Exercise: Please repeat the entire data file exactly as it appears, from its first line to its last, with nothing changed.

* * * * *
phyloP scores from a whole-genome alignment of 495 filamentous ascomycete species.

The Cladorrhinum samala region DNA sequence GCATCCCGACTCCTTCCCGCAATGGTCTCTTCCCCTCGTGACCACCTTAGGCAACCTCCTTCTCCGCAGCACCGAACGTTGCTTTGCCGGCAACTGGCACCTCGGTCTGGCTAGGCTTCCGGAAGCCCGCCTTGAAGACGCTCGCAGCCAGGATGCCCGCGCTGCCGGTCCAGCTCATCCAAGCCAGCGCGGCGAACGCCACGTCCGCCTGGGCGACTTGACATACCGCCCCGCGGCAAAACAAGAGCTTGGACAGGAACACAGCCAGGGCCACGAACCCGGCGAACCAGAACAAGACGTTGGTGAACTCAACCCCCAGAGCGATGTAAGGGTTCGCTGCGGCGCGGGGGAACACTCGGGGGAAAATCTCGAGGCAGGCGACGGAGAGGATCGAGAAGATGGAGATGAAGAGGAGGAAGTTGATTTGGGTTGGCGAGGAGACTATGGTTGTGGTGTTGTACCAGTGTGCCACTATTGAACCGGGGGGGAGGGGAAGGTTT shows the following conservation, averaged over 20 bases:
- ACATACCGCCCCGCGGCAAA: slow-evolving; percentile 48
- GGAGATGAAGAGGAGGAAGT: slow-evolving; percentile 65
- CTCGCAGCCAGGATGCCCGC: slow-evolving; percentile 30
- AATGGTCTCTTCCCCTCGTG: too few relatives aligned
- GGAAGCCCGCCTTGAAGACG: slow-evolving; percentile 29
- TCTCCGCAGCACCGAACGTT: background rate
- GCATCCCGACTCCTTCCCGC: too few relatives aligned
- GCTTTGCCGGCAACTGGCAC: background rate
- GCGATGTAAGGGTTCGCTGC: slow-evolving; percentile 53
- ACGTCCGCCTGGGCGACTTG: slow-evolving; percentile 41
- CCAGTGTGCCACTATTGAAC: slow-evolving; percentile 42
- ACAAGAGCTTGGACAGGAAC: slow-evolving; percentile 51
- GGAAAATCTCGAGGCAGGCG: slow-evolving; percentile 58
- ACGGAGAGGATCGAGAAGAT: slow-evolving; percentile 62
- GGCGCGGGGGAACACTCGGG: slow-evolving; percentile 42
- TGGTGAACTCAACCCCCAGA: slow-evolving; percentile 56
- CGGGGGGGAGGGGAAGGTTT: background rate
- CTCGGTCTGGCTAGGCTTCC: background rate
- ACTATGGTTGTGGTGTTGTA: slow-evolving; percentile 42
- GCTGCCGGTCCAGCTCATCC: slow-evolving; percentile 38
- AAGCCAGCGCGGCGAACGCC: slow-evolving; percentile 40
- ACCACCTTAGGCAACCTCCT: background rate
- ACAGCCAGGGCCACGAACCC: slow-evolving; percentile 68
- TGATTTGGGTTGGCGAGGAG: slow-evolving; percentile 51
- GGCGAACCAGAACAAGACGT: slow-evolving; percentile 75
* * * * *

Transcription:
phyloP scores from a whole-genome alignment of 495 filamentous ascomycete species.

The Cladorrhinum samala region DNA sequence GCATCCCGACTCCTTCCCGCAATGGTCTCTTCCCCTCGTGACCACCTTAGGCAACCTCCTTCTCCGCAGCACCGAACGTTGCTTTGCCGGCAACTGGCACCTCGGTCTGGCTAGGCTTCCGGAAGCCCGCCTTGAAGACGCTCGCAGCCAGGATGCCCGCGCTGCCGGTCCAGCTCATCCAAGCCAGCGCGGCGAACGCCACGTCCGCCTGGGCGACTTGACATACCGCCCCGCGGCAAAACAAGAGCTTGGACAGGAACACAGCCAGGGCCACGAACCCGGCGAACCAGAACAAGACGTTGGTGAACTCAACCCCCAGAGCGATGTAAGGGTTCGCTGCGGCGCGGGGGAACACTCGGGGGAAAATCTCGAGGCAGGCGACGGAGAGGATCGAGAAGATGGAGATGAAGAGGAGGAAGTTGATTTGGGTTGGCGAGGAGACTATGGTTGTGGTGTTGTACCAGTGTGCCACTATTGAACCGGGGGGGAGGGGAAGGTTT shows the following conservation, averaged over 20 bases:
- ACATACCGCCCCGCGGCAAA: slow-evolving; percentile 48
- GGAGATGAAGAGGAGGAAGT: slow-evolving; percentile 65
- CTCGCAGCCAGGATGCCCGC: slow-evolving; percentile 30
- AATGGTCTCTTCCCCTCGTG: too few relatives aligned
- GGAAGCCCGCCTTGAAGACG: slow-evolving; percentile 29
- TCTCCGCAGCACCGAACGTT: background rate
- GCATCCCGACTCCTTCCCGC: too few relatives aligned
- GCTTTGCCGGCAACTGGCAC: background rate
- GCGATGTAAGGGTTCGCTGC: slow-evolving; percentile 53
- ACGTCCGCCTGGGCGACTTG: slow-evolving; percentile 41
- CCAGTGTGCCACTATTGAAC: slow-evolving; percentile 42
- ACAAGAGCTTGGACAGGAAC: slow-evolving; percentile 51
- GGAAAATCTCGAGGCAGGCG: slow-evolving; percentile 58
- ACGGAGAGGATCGAGAAGAT: slow-evolving; percentile 62
- GGCGCGGGGGAACACTCGGG: slow-evolving; percentile 42
- TGGTGAACTCAACCCCCAGA: slow-evolving; percentile 56
- CGGGGGGGAGGGGAAGGTTT: background rate
- CTCGGTCTGGCTAGGCTTCC: background rate
- ACTATGGTTGTGGTGTTGTA: slow-evolving; percentile 42
- GCTGCCGGTCCAGCTCATCC: slow-evolving; percentile 38
- AAGCCAGCGCGGCGAACGCC: slow-evolving; percentile 40
- ACCACCTTAGGCAACCTCCT: background rate
- ACAGCCAGGGCCACGAACCC: slow-evolving; percentile 68
- TGATTTGGGTTGGCGAGGAG: slow-evolving; percentile 51
- GGCGAACCAGAACAAGACGT: slow-evolving; percentile 75